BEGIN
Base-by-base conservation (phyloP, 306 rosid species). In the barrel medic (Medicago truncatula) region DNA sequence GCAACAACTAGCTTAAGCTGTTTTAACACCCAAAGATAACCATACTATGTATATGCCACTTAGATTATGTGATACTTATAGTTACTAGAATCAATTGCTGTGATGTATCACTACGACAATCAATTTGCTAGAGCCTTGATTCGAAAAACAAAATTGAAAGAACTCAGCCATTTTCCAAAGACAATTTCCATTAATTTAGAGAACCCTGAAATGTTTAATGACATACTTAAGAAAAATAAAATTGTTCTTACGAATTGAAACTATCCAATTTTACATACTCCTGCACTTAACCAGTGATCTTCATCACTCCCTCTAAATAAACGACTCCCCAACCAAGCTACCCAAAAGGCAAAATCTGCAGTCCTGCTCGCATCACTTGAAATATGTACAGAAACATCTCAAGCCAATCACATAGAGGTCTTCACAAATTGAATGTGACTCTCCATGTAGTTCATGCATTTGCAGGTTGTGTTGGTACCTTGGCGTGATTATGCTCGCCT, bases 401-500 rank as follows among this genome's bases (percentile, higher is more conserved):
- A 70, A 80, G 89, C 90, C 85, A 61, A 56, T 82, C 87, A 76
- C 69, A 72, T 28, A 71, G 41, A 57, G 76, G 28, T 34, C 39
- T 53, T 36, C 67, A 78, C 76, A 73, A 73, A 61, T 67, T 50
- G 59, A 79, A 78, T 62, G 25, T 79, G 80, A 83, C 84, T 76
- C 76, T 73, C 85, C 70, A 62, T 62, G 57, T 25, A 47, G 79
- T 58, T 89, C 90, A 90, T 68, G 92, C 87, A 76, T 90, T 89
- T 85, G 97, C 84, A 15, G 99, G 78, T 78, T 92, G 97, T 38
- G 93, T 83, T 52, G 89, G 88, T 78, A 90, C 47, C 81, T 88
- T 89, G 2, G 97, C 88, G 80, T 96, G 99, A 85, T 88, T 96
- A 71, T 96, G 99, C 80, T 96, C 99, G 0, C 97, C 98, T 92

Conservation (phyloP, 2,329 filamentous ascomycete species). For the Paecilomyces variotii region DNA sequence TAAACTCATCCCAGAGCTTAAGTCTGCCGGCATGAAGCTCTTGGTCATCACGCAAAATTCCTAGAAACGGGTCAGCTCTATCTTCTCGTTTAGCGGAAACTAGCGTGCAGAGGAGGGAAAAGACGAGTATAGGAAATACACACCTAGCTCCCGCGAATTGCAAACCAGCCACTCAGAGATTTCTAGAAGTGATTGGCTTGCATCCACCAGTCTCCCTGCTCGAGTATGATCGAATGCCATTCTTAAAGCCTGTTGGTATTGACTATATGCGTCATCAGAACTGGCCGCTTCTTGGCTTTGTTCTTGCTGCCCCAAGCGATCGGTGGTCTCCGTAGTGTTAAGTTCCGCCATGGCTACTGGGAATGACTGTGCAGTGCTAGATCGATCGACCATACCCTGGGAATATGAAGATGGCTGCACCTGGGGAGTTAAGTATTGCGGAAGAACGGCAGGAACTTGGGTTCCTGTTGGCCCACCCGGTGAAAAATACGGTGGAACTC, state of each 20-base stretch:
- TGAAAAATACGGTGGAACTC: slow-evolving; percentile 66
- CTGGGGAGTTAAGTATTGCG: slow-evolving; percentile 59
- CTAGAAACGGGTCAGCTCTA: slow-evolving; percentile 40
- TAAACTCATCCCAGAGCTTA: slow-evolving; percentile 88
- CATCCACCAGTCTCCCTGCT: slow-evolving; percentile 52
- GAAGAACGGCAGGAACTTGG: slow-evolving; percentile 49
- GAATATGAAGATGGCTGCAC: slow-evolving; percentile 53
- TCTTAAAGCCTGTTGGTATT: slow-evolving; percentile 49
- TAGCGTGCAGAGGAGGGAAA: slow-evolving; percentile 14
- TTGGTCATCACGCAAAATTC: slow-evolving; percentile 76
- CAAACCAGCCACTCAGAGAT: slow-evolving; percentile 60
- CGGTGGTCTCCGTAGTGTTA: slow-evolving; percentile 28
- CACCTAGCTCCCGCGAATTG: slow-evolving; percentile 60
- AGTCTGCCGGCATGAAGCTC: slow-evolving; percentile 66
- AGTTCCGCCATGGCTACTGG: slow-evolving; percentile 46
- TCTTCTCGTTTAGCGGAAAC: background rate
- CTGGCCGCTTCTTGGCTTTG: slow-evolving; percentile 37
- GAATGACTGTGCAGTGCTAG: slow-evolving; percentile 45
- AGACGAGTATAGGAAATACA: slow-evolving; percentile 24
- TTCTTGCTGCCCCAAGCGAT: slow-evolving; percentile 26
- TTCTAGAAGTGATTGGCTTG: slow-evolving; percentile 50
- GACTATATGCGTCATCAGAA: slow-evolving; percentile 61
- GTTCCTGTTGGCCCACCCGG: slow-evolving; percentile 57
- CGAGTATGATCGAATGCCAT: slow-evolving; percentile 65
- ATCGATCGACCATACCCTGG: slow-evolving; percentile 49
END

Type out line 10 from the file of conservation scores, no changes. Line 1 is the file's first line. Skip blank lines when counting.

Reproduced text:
- T 89, G 2, G 97, C 88, G 80, T 96, G 99, A 85, T 88, T 96